History Matters: Once Upon a Mattress

History Matters: Once Upon a Mattress

Mattresses as we know it date as far back as the Roman Empire. Find out more about the history of the mattress pad, from piles of grass to great king beds in five-star hotels.

When our ancestors tucked in their children with the wish, “Sleep tight, don’t let the bedbugs bite,” they weren’t speaking metaphorically. The tightly woven ropes that held a mattress in place, laced in a lattice pattern, would stretch and sag with use and had to be periodically pulled taut. Bedbugs, of course, were all too common sleeping partners—as they are becoming again. Cast-iron and brass bed frames were developed because they proved less hospitable to insects than wood. Brass beds also had the advantage—which some savvy manufacturers advertised—of being easier to disassemble and reassemble for regular de-bedbugging of the mattress and linens.

People have been struggling to get a better night’s sleep since at least the Neolithic period, when early humans built primitive “mattresses” of piled leaves, grass or straw topped with animal skins. The ancient Persians slept on the first water beds—goatskins filled with water. Egyptian pharaohs enjoyed the luxury of pallets raised off the ground—Tutankhamen was tucked in on a bed of gold and ebony—while their subjects settled for a heap of palm boughs in a corner of the house.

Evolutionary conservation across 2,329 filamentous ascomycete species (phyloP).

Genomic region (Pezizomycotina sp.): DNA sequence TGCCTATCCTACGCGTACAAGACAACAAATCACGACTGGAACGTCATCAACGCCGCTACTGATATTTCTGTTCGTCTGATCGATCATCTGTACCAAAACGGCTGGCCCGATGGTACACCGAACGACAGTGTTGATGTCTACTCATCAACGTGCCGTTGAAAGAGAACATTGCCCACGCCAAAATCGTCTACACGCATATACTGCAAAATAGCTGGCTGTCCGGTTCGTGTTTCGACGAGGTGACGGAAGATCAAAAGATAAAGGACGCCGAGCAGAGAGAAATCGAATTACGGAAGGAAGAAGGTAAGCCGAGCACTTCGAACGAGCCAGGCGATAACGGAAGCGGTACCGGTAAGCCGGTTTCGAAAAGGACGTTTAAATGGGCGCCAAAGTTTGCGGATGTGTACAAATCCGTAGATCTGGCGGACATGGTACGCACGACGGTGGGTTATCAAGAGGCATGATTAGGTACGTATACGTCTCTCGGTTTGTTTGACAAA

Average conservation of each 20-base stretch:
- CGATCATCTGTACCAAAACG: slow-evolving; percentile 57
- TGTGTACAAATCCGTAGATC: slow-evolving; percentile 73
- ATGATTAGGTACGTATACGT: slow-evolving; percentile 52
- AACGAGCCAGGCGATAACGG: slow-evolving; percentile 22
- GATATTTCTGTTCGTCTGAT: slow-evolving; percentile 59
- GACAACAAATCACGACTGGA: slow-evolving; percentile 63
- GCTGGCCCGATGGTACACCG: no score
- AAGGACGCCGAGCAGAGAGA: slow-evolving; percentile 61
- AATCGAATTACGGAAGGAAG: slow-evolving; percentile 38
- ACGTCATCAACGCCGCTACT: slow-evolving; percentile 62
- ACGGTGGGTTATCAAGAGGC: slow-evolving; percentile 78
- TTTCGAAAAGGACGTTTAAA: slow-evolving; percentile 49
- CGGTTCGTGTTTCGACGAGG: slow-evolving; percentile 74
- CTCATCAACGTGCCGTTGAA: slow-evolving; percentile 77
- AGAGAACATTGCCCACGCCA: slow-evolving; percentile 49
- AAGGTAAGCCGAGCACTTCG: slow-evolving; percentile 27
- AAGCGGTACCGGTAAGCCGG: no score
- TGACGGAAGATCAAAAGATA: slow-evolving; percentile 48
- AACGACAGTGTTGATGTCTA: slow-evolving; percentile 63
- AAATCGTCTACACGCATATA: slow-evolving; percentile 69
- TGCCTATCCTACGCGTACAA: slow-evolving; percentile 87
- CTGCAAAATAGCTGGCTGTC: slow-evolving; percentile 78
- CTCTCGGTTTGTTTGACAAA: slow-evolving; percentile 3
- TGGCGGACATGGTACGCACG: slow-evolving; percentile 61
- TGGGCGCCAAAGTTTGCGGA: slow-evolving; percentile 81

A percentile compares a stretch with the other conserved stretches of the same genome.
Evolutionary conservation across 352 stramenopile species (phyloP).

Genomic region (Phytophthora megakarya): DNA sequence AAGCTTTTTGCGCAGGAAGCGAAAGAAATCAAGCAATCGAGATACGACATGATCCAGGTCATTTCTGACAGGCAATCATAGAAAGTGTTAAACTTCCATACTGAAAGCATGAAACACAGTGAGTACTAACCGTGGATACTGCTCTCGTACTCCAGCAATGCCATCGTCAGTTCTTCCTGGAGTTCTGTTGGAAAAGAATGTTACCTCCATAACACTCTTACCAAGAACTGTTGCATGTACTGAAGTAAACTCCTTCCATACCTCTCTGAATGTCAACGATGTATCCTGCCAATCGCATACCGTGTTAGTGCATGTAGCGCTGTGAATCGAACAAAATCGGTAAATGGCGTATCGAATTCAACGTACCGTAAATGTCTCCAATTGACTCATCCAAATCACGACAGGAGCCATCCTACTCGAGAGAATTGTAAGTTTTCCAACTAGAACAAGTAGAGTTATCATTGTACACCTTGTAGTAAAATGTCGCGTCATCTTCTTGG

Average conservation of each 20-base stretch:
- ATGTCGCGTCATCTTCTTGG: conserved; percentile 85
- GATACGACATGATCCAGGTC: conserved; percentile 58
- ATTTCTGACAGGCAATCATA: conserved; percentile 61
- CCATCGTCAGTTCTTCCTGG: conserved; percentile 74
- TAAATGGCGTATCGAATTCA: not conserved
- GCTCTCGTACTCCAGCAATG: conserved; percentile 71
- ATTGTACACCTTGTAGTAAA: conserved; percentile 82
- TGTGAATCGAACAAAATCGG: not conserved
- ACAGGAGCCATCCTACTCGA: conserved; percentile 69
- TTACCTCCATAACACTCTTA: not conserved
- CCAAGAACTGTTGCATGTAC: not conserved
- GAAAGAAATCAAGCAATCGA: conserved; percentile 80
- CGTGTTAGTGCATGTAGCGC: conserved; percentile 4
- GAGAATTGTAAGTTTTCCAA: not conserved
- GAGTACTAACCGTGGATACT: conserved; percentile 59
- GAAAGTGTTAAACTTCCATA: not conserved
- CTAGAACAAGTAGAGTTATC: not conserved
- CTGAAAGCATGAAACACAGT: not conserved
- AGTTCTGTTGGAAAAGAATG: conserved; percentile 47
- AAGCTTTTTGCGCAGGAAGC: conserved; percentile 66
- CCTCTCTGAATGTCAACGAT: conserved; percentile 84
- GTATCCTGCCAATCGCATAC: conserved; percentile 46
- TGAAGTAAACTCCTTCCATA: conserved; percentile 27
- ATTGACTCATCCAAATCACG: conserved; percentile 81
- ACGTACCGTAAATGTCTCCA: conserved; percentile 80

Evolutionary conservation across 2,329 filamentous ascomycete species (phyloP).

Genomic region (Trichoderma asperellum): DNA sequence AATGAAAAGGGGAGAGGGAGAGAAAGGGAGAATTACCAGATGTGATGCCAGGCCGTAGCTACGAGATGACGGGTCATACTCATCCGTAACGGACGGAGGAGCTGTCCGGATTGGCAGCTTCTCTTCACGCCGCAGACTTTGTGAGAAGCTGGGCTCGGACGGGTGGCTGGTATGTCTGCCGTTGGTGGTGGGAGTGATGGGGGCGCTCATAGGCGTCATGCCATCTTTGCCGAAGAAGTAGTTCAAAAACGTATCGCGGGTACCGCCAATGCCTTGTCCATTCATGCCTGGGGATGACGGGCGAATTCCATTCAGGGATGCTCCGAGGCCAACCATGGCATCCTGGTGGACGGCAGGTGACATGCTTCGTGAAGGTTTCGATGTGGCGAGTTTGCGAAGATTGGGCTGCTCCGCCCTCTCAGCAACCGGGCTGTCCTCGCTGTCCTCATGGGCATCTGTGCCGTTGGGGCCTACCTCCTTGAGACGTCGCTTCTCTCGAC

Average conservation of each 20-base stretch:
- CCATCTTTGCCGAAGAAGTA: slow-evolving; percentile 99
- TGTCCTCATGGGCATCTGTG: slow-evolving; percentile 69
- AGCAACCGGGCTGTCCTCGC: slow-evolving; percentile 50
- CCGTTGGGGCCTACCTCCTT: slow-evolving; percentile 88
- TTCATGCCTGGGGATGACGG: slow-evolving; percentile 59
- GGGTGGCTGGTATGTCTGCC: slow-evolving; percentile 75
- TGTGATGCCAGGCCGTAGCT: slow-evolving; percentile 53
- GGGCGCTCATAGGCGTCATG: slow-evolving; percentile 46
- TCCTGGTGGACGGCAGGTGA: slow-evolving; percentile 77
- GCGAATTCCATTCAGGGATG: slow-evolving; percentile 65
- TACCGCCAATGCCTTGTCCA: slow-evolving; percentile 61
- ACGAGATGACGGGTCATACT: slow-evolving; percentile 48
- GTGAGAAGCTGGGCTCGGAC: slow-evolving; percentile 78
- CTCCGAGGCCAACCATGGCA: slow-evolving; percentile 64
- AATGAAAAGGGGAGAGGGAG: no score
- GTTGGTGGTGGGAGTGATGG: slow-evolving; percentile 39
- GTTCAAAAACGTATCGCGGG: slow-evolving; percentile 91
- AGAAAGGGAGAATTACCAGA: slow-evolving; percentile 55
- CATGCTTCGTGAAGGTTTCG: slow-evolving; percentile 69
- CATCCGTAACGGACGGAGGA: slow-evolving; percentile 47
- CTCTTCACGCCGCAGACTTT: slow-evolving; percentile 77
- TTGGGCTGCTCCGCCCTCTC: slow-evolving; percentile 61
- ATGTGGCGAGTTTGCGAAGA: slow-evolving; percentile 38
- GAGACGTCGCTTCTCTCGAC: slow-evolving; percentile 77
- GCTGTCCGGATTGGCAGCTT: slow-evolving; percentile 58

What we might recognize as a mattress first appeared in the Roman Empire, where the wealthy slept in beds decorated with gold, silver or bronze and topped with mattresses stuffed with feathers, wool, reeds or hay.

Not much progress was made in mattress technology between the fall of the Roman Empire and the rise of the Renaissance. We did get the word mattress thanks to the Crusades, who brought back the Arabic idea of sleeping on cushions thrown on the floor—along with the word matrah, meaning “mat, cushion” (derived from taraha, meaning “to throw”).
But sleepers in the 16th and 17th centuries were still tossing and turning atop mattresses stuffed with straw, cotton, wool, horsehair or coconut fiber. By then, mattresses were more commonly placed on a timber and rope or leather frame, and they began to be covered in finer materials such as linen. And a bed was likely the most valuable thing a family owned; a canopied bed in Elizabethan England might cost half a schoolmaster’s annual salary. The family’s finest bed was often reserved for visitors and kept downstairs where it could be shown off. (Author Bill Bryson speculates that this explains why Shakespeare famously willed his second-best bed to his wife, Anne: This would have been their marital bed, “and therefore the one with the most tender associations.”)